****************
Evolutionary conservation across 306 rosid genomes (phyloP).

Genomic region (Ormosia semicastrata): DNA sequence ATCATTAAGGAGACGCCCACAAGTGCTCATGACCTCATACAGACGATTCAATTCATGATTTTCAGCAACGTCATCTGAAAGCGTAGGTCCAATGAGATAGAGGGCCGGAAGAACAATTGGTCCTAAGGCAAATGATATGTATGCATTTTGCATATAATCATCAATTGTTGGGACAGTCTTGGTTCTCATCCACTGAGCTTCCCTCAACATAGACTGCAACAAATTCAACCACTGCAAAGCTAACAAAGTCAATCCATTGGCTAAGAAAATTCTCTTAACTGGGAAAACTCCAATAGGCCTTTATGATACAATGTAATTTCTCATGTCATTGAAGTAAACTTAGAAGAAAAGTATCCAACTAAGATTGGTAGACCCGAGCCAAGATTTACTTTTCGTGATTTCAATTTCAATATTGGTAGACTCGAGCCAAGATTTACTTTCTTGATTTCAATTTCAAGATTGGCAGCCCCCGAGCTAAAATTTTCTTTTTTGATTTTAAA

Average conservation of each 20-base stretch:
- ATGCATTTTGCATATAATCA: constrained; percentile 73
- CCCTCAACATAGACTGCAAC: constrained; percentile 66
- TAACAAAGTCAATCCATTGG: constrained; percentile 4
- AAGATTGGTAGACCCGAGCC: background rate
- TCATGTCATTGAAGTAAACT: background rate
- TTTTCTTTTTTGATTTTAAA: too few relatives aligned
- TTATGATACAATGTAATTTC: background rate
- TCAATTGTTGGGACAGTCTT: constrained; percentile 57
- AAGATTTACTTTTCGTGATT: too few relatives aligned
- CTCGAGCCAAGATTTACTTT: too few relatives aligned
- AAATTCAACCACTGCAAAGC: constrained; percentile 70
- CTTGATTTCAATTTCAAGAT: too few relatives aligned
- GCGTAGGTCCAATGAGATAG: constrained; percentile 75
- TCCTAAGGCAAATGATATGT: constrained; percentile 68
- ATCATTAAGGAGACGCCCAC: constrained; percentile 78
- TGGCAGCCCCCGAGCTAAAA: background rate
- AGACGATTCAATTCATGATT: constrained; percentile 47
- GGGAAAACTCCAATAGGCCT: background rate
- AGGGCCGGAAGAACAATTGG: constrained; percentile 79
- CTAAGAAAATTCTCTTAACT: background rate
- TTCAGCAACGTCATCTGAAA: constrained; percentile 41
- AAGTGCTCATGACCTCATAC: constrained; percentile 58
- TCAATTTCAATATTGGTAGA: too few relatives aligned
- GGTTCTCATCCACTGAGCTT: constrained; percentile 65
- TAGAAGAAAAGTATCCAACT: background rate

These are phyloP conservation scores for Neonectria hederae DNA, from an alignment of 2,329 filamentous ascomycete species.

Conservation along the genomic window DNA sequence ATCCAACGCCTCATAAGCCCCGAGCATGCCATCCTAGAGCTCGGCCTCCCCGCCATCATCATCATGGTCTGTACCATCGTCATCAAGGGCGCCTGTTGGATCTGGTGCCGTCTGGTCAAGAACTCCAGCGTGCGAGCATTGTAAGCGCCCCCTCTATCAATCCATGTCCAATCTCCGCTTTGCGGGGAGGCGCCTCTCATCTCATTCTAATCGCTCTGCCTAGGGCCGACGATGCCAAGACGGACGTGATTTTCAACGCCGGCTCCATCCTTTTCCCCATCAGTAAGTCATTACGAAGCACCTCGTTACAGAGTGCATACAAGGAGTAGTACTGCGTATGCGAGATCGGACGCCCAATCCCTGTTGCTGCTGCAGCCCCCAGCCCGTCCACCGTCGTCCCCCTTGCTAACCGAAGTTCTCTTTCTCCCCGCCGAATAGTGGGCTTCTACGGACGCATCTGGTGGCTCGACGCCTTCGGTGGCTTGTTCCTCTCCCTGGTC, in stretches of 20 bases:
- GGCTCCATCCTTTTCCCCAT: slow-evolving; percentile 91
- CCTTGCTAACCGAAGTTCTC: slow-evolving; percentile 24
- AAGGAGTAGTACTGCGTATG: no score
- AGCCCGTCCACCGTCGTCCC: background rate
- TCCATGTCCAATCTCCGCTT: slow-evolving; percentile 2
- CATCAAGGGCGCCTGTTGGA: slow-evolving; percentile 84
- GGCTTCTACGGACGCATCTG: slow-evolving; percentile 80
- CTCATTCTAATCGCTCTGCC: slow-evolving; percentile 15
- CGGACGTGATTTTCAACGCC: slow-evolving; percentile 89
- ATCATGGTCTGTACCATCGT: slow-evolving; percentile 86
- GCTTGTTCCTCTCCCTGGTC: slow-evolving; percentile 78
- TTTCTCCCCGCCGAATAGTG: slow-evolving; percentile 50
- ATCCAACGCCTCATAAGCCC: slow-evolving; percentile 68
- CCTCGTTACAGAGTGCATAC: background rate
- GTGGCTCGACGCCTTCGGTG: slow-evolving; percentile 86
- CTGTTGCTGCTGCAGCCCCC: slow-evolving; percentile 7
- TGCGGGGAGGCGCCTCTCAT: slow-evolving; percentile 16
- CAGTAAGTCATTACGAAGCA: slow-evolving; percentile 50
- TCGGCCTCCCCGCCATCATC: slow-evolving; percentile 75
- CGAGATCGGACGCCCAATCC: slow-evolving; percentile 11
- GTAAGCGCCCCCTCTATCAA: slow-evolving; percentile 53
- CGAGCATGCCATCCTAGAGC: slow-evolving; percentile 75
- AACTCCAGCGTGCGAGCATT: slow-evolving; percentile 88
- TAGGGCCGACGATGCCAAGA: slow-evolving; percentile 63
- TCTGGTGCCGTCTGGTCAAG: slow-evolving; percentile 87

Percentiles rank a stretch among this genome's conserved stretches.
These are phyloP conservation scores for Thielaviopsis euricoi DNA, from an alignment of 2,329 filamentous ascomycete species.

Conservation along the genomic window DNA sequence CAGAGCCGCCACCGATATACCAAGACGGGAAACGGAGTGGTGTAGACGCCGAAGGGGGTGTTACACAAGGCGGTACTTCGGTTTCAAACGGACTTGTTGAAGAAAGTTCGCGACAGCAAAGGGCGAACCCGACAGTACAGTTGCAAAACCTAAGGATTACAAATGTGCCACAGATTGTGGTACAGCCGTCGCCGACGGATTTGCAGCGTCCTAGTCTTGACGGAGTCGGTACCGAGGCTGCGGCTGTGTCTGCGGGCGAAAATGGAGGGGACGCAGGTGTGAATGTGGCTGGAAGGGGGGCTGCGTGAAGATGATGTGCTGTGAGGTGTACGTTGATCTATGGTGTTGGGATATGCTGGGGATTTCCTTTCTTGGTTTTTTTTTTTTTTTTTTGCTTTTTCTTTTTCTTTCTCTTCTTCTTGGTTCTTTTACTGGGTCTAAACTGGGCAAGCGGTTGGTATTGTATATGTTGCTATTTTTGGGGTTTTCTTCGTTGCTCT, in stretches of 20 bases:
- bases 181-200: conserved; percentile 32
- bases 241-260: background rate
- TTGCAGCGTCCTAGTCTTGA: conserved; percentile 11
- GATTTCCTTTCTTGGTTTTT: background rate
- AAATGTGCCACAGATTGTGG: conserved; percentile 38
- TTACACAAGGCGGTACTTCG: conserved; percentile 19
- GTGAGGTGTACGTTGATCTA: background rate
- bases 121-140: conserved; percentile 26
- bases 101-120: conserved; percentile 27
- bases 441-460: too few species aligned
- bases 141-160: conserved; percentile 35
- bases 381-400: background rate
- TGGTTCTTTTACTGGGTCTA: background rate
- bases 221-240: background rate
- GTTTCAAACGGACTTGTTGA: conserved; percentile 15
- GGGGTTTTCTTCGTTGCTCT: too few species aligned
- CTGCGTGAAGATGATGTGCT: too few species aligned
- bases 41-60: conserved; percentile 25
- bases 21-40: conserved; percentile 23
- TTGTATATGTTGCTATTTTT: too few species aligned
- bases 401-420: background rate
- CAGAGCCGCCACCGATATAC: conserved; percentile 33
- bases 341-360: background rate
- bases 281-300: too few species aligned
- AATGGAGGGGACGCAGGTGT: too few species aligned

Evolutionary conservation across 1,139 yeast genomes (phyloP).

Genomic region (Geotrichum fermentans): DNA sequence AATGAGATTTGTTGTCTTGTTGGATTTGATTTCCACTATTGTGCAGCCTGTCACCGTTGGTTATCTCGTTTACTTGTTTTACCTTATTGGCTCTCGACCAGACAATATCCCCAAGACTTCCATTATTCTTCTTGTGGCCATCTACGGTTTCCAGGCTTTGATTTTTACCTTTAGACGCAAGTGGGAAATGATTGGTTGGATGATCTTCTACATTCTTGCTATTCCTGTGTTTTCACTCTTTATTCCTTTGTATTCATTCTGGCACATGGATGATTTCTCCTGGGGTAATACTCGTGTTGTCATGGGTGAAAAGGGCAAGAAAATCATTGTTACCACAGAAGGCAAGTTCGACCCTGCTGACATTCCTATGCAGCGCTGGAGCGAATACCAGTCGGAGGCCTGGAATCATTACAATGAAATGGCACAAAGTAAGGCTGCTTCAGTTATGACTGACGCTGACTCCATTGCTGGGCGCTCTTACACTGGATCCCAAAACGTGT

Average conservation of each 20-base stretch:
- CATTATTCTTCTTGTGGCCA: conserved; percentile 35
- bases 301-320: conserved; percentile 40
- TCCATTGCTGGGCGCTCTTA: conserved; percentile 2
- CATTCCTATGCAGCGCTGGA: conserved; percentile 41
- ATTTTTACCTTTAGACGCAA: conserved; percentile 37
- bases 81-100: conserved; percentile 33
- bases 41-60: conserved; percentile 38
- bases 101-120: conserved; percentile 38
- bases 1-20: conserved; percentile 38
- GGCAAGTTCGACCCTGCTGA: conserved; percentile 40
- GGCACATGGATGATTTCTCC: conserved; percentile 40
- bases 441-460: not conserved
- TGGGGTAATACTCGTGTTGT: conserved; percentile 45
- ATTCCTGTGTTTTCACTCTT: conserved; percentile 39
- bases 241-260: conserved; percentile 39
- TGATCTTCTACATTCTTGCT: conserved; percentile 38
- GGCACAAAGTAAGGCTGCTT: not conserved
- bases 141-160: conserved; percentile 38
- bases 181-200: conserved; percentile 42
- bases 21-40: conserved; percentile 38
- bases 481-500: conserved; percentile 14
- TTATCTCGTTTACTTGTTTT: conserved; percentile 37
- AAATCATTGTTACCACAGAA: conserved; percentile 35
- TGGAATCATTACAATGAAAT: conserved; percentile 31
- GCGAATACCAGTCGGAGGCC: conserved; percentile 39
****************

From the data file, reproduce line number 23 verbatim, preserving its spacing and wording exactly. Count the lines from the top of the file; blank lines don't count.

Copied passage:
- CTAAGAAAATTCTCTTAACT: background rate